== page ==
The Biden administration reached a new Section 232 steel tariff-rate quota agreement with Japan, officials announced Feb. 7.
The arrangement replaces a flat 25% tariff added by the Trump administration in 2018. It allows up to 1.77 million tons of steel to be imported duty-free from Japan annually, with a 25% tariff imposed on any steel products imported beyond that.
U.S. steel producers are pleased with some of the new arrangement’s provisions, according to trade groups such as the Steel Manufacturers Association (SMA) and American Iron and Steel Institute (AISI). One provision is a “melted and poured” requirement, meaning steel goods made in another country such as China and then shipped to Japan for finishing would not qualify under the duty-free volume.
“Proper implementation and enforcement of the TRQ will be essential to the ongoing success of the Section 232 program, as will continued vigorous enforcement of our laws to prevent circumvention and evasion of U.S. trade remedy measures on steel,” Kevin Dempsey, president and CEO of AISI, said in a statement.
The agreement also includes the existing tariff exclusions process for steel goods not produced in the U.S. Unlike the European Union steel imports deal that took effect Jan. 1, excluded steel goods imported from Japan will still count toward the quota volume. Philip Bell, SMA president, said in a statement that exclusions accounted for 58% of Japanese steel imports in 2021, or about 606,000 tons.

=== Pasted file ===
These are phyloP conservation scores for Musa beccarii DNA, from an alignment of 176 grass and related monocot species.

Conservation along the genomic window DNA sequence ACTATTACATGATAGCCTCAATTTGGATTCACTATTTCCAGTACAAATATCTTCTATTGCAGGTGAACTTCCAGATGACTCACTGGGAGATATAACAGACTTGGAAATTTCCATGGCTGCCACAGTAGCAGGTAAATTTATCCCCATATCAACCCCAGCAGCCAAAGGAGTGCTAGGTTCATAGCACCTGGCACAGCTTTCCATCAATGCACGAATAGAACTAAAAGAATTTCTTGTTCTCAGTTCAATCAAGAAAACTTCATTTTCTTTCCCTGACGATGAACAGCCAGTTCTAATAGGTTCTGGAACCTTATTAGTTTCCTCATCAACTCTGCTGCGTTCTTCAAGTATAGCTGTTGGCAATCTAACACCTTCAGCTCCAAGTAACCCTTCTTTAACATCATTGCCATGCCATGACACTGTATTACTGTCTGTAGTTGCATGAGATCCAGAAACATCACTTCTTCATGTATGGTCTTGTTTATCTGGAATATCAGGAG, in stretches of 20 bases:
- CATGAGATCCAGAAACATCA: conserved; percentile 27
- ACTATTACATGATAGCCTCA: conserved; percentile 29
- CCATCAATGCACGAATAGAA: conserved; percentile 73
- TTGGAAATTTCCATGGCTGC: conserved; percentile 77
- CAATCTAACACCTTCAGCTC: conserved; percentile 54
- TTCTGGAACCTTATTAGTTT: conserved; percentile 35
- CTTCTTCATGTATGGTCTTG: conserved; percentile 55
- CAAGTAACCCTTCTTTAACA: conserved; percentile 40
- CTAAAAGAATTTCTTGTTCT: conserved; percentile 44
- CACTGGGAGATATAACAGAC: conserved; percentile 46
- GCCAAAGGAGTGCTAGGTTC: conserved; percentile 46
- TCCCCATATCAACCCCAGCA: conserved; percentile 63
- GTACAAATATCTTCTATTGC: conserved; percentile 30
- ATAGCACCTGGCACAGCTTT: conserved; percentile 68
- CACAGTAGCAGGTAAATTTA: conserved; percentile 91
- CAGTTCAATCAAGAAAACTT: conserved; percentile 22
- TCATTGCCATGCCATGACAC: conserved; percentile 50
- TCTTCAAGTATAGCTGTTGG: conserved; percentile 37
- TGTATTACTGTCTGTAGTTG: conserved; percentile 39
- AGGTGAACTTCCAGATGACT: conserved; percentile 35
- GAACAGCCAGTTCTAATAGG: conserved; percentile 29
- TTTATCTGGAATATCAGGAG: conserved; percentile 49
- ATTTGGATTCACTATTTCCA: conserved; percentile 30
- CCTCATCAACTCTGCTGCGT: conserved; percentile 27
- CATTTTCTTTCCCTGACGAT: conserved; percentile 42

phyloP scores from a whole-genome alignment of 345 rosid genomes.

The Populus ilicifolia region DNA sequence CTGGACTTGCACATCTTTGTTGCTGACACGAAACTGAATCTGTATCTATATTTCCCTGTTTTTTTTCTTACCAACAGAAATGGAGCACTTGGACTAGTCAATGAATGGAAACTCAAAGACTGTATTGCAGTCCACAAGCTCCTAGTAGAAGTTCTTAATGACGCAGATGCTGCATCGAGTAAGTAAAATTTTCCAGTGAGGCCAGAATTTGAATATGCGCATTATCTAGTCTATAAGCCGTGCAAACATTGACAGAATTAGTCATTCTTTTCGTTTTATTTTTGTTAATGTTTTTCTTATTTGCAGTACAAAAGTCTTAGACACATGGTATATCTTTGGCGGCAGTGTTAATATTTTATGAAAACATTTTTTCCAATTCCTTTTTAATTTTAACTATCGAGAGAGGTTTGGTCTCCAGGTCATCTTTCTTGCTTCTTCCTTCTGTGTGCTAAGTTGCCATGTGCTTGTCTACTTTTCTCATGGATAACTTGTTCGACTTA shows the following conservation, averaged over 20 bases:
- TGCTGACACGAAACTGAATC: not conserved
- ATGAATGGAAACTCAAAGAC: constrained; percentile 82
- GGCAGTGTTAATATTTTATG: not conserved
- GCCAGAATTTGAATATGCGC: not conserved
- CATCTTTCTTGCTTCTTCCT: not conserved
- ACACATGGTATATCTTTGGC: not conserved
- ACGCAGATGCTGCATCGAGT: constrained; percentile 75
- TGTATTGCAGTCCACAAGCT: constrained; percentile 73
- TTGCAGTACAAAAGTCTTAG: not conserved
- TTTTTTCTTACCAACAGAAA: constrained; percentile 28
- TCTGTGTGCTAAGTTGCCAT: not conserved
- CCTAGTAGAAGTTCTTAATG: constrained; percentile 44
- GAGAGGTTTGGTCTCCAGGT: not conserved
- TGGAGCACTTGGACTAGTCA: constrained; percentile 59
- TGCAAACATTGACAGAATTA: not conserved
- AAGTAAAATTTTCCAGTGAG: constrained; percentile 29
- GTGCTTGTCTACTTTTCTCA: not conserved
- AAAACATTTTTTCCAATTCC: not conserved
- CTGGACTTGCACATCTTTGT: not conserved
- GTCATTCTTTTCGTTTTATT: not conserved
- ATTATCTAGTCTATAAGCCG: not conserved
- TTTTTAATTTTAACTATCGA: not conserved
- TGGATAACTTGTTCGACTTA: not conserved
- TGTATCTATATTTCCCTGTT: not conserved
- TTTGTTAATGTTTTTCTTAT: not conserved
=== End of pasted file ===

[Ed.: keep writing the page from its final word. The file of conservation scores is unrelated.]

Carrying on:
“Overall, this is a strong deal for American steelmakers and it shows that we should not take a one size fits all approach when it comes to our jobs, environment and economic growth,” Bell said.
The quota volume is based on the average import amount in 2018 and 2019. The deal allows for the annual quota to be raised or lowered by 3% for every 6% U.S. steel demand increases or drops in the future.
Commerce Secretary Gina Raimondo said the goal is to boost the U.S. steel industry while also providing access to steel at a lower cost.
“[The] announcement builds on the deal we struck with the E.U. and will further help us rebuild relationships with our allies around the world as we work to fight against China’s unfair trade practices and create a more competitive global economy for America’s families, businesses and workers,” Raimondo said in a statement.
Officials are still negotiating a new U.K. steel import agreement.
The new tariff agreement with Japan takes effect April 1.